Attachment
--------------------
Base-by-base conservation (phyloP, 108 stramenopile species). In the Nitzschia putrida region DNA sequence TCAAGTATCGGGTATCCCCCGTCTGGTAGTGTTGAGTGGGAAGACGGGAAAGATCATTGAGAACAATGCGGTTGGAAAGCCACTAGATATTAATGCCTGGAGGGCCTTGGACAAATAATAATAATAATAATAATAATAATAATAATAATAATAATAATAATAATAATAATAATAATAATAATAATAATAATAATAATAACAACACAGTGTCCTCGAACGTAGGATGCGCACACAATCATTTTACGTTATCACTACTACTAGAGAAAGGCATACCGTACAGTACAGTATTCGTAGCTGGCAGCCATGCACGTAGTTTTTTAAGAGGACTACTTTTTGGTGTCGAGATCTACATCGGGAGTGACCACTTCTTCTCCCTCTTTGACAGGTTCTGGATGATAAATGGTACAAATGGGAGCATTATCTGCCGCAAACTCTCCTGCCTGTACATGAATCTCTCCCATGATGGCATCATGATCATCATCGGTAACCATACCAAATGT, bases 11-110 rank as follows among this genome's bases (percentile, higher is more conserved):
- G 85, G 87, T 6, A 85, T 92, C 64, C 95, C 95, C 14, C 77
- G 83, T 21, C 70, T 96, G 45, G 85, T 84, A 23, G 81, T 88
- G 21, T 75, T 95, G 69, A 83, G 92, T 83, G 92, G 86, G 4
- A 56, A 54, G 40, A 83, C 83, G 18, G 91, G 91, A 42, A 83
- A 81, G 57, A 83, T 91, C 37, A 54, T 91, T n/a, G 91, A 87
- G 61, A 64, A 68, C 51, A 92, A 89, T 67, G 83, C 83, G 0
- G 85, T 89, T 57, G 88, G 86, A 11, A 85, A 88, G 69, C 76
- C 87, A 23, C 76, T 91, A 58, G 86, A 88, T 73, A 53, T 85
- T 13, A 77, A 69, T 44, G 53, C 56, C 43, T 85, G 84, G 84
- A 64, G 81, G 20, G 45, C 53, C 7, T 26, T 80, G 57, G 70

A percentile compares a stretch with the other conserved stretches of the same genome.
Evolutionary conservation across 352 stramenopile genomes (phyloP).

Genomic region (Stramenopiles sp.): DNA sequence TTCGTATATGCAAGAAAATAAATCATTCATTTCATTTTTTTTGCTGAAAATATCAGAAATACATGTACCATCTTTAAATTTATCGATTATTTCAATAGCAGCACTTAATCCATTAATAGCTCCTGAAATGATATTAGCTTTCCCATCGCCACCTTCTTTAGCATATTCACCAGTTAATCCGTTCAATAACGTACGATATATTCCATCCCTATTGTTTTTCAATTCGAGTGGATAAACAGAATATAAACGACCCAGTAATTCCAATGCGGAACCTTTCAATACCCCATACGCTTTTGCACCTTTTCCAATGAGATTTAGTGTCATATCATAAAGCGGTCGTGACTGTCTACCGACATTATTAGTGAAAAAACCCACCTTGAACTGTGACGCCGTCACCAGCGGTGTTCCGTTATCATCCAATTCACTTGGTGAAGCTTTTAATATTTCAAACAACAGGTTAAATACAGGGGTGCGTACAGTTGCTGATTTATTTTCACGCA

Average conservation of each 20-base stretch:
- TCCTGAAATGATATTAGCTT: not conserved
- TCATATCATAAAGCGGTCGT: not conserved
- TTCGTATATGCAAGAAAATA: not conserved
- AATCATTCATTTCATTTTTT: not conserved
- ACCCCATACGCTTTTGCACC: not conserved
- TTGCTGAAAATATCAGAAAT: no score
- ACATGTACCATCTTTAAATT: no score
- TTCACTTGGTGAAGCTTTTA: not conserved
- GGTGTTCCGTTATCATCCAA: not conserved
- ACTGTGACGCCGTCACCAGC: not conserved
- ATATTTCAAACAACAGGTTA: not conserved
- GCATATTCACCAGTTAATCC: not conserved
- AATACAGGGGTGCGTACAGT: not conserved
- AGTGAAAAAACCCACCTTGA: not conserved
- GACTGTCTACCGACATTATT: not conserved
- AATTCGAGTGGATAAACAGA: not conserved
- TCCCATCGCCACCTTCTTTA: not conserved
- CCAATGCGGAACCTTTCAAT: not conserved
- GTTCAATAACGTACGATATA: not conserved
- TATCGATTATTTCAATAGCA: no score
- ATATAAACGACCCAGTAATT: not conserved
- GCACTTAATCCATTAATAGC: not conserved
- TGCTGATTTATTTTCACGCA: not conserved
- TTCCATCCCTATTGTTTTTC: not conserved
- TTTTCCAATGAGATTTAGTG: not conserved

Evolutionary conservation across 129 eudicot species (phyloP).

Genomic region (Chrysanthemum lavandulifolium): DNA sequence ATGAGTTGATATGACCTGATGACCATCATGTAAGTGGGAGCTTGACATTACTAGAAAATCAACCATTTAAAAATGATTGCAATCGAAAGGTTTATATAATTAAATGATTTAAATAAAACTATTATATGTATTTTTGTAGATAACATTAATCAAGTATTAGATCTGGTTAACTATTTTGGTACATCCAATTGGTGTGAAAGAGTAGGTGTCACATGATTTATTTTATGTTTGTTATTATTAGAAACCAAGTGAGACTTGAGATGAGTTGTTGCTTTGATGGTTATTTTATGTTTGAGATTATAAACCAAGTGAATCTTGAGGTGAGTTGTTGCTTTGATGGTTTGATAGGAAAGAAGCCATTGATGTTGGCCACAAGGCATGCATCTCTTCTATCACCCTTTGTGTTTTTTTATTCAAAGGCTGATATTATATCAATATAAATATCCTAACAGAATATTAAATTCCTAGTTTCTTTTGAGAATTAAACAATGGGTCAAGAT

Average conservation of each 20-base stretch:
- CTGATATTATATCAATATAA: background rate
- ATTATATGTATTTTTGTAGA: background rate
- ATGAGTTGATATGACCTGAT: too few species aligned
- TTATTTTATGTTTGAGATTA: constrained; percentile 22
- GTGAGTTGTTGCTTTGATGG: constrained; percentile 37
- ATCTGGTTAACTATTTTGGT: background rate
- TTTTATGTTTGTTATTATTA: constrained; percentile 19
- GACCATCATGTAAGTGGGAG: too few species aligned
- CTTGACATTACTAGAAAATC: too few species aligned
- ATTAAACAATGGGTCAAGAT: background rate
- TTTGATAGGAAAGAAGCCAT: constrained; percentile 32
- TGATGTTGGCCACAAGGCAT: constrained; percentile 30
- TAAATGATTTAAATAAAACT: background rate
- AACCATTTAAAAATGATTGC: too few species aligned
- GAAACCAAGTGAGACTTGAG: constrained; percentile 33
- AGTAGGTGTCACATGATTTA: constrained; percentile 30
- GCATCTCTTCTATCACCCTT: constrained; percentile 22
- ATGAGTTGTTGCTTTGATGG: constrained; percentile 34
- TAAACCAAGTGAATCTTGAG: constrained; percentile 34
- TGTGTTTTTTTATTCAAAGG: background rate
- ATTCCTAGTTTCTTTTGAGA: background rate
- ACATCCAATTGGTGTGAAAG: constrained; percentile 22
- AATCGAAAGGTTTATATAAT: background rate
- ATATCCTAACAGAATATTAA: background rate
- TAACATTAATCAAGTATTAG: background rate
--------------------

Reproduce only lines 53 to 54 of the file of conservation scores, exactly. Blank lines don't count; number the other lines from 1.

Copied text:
- ATTAAACAATGGGTCAAGAT: background rate
- TTTGATAGGAAAGAAGCCAT: constrained; percentile 32